But I also agree with the way that Goldilocks began this. How can it be that Jack, who told us he had debts to pay, could not have cashed in on the chest yet? This story that the chest was presented to Forrest and then gifted it back to the finder does not work from a tax perspective. The chest and its contents would have been income at the time it was removed from its hiding place. You can't simply zero that out by presenting the prize back to the prize giver. That doesn't create an offsetting loss, it simply uses up some of your tax-free gift limitation. And since we are past the filing date for taxes, the finder would had to have paid a large sum to the IRS or be incurring large penalties and interest right now. I suppose he could have borrowed against the value of the contents, but that is not the most efficient approach. (And now reading upwards I see that pws111 has already made this salient point. He/she is right on.)

                        Sleepless makes a good point about capital gains, but if capital gains were the only taxable portion, I would think that any shrewd tax accountant could make a case that set the tax basis of the contents at approximately the ultimate sale price. You could probably even justify that the basis was higher than the sale price due to inefficiency of markets (i.e. bid-asked spread). Many of the items in the chest are not highly liquid with easily identifiable values. The gain over a short period of time should be zero, negative or no more than negligible.

                        Comment


                        • #13
                          Originally posted by Goldilocks View Post
                          If someone comes up with a solve before Jack sells the chest, wouldn't the value of the chest decrease? I would think one would need to sell both to get the highest price.
                          I don't think Jack is going to sell the solution. If I were Jack, I would have (whatever my lawyer would say to reassure me) quite a worry that the ownership might be in question, especially if the secret spot was in YNP.

                          Let's assume on day X a searcher reports that the nook is identified without reasonable doubt and he presents a solid solution and can document the decay of the blaze, human interaction at the nook, etc. If I'm not mistaken I read the department of interior would claim full ownership of the treasure chest, if the chest was in the YNP for ten years.

                          Then there are two scenarios:
                          1) Jack sold the treasure chest before day X
                          2) On day X the treasure chest is still in the possession of Jack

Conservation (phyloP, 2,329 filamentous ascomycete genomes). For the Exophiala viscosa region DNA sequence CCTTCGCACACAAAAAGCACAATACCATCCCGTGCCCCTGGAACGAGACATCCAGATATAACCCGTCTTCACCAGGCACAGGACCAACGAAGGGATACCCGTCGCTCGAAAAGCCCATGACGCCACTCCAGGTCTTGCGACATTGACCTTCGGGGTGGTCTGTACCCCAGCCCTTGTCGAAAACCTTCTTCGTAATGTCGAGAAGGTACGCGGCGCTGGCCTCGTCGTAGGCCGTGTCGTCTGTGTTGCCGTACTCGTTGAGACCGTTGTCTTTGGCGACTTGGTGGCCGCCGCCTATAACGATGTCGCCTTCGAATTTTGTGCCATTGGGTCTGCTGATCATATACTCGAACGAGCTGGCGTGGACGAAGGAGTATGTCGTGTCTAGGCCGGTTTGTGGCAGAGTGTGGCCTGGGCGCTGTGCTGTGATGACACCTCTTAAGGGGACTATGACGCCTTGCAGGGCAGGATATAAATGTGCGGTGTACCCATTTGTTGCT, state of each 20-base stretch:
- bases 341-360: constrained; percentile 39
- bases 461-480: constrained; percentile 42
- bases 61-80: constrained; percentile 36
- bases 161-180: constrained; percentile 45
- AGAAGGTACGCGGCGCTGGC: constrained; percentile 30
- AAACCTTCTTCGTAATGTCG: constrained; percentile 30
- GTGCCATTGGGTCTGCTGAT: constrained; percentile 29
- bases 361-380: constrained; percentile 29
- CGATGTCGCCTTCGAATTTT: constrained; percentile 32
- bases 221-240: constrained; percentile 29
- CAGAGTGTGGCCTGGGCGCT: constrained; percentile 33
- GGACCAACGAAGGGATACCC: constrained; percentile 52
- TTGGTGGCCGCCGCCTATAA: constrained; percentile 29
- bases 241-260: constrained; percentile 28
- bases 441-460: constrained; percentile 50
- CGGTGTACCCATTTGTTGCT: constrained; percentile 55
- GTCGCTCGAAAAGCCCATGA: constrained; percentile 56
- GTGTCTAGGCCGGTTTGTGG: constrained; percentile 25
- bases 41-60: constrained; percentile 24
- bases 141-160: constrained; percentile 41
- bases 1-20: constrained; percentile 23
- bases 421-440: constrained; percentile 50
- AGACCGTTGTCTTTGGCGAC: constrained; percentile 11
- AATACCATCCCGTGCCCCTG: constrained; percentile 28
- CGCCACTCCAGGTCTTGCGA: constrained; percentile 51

I am not legally qualified, but I think scenario 1) would be better for Jack to avoid a potential total loss. On the other hand, for a buyer, the safeness would be greater in scenario 2) and Jack could - if he wins in court - presumably achieve a higher price. Opinions about this?


                          Comment


                          • #14
                            Originally posted by voxpops View Post
                            “Jarndyce and Jarndyce drones on. This scarecrow of a suit has, in course of time, become so complicated that no man alive knows what it means. The parties to it understand it least, but it has been observed that no two Chancery lawyers can talk about it for five minutes without coming to a total disagreement as to all the premises. Innumerable children have been born into the cause; innumerable young people have married into it; innumerable old people have died out of it. Scores of persons have deliriously found themselves made parties in Jarndyce and Jarndyce without knowing how or why; whole families have inherited legendary hatreds with the suit. The little plaintiff or defendant who was promised a new rocking-horse when Jarndyce and Jarndyce should be settled has grown up, possessed himself of a real horse, and trotted away into the other world. Fair wards of court have faded into mothers and grandmothers; a long procession of Chancellors has come in and gone out; the legion of bills in the suit have been transformed into mere bills of mortality; there are not three Jarndyces left upon the earth perhaps since old Tom Jarndyce in despair blew his brains out at a coffee-house in Chancery Lane; but Jarndyce and Jarndyce still drags its dreary length before the court, perennially hopeless.”
                            I agree, the current state of this treasure hunt including the long drawn out controversial ending haunts many. The time, energy and resources which were wasted when so many things could have been put to rest long ago is unfortunate. Jack essentially piggy-backed on Dan's book and put Dan in the position of defense because that was a better way to tell his story?? This whole thing makes no sense to me.

                            Comment


                            • #15
                              It’s been established that the chest doesn’t meet the legal definition of ‘treasure trove’- it’s not old enough. Everyone is so bothered by Jack’s bills. Maybe the dude has a job. Or a trust fund or Bitcoin stash that’s making more in interest than the paltry 3.25% or whatever on his student loans. Maybe the item on top of the chest that F didn’t want to talk about is monies for the tax bill.
                              I believe the only thing holding up the sale of the bronze box is the frivolous lawsuits claiming ownership because looneytunes people with bad solves claim they were ‘hacked’ or ‘owed’. Get rid of the lawsuits and we’ll see progress.